Most Active Stories
- WCBE Presents Lake Street Dive Live From Studio A Wed. March 5, 2014 @ 2PM!
- Sassafraz: Live from Studio A REPLAY
- 9th Annual Townes Van Zandt tribute night - a benefit for WCBE! Fri. March 7th @ Dick's Den!
- Families Of Chardon H.S. Shooting Victims File Suit
- WCBE Presents Caroline Smith Live From Studio A Fri. March 7, 2014@11am
Wed October 14, 2009
No Impact Man
By John DeSando, WCBE's "It's MovieTime," "Cinema Classics," and "On the Marquee"
I am so proud of myself for moving to the city and reducing the environmental impact of my car to negligible, yet after seeing No Impact Man, I am chastened by how little I have done to make life sustainable on this planet. Colin , Michelle, and their baby Isabella spend a year in New York City living with worms that make compost, no electricity, no toilet paper, and no Starbucks, just to name a few of the daily items I could not live without.
This green documentary is the most honest story you could see about people trying to be environmentally responsible and partner-parent responsible at the same time. The former seems easy compared with the challenges of finding common ground between a partner whose dream is the ascetic year (Colin, a blogger and activist)) and a partner, Michelle, a journalist for Business Week (her colleagues call her and Colin "bourgeois f____s"), who has been a retail and Starbucks addict. They've decided to live in Manhattan for a year making no environmental impact.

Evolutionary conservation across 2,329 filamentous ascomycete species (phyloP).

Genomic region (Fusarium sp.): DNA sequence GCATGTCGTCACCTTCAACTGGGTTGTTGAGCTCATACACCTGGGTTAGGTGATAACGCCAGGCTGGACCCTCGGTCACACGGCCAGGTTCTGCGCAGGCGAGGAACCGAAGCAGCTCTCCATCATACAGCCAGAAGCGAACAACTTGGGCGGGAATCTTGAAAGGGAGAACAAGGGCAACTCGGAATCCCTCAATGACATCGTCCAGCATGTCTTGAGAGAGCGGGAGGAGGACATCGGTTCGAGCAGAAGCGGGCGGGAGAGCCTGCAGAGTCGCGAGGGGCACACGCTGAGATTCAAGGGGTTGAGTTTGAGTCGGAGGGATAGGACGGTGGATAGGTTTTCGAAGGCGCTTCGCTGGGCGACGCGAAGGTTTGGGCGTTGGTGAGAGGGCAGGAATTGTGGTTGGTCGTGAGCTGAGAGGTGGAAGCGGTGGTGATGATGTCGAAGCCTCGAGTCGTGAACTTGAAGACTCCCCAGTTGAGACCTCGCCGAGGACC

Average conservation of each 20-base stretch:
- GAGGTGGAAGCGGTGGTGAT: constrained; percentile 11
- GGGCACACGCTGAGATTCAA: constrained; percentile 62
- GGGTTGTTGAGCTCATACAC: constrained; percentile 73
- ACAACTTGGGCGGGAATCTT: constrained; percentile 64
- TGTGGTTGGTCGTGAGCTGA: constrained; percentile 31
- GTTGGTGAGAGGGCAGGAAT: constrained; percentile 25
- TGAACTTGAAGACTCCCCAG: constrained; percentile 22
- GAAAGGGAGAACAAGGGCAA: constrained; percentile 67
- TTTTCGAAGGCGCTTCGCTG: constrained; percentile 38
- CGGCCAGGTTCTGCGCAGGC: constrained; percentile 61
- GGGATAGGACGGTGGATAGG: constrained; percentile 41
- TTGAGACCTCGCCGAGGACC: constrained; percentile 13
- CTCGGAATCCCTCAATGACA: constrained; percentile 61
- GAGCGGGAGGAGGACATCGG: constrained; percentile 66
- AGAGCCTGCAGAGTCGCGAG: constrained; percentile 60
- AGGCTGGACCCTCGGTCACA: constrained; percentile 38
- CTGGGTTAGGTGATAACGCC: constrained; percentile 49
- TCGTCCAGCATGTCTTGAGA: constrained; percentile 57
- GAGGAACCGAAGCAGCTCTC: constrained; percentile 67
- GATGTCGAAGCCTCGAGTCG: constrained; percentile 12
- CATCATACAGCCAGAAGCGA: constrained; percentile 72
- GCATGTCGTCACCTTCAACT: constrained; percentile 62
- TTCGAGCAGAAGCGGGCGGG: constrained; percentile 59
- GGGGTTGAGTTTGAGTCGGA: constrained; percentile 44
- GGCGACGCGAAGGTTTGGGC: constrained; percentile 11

Lest you find great sympathy for the sufferers, remember Colin is aiming toward a book at the end of the experiment, and Michelle may be getting more satisfaction in converting to the spare life than Colin does in living his dream.
She is the part of the documentary I find most worth watching as she grows from a plain-looking, nerdy writer to a more attractive advocate for the green life, not without kicking and screaming early on. Her transformation is worthy of a round character in a short story, but then she and Colin are co-producers and thereby not above suspicion for manipulating the production.
The couple's relationship nicely parallels the project itself, going from initial skepticism, struggle to accept, and ultimate adjustment to the realities of the state in which little has been compromised but much gained in personal growth. Without the intrusively annoying presence of a Michael Moore, No Impact Man is a seemingly honest depiction of the joys and hardships we all experience on the journey to a sustainable, non-impact life.
Whether or not the drama is contrived, the message that we all need to be involved is true enough.
John DeSando teaches film at Franklin University and co-hosts WCBE 90.5's It's Movie Time, Cinema Classics, and On the Marquee, which can be heard streaming at http://publicbroadcasting.net/wcbe/ppr/index.shtml and on demand at http://www.publicbroadcasting.net/wcbe/arts.artsmain
Contact him at JDeSando@Columbus.RR.com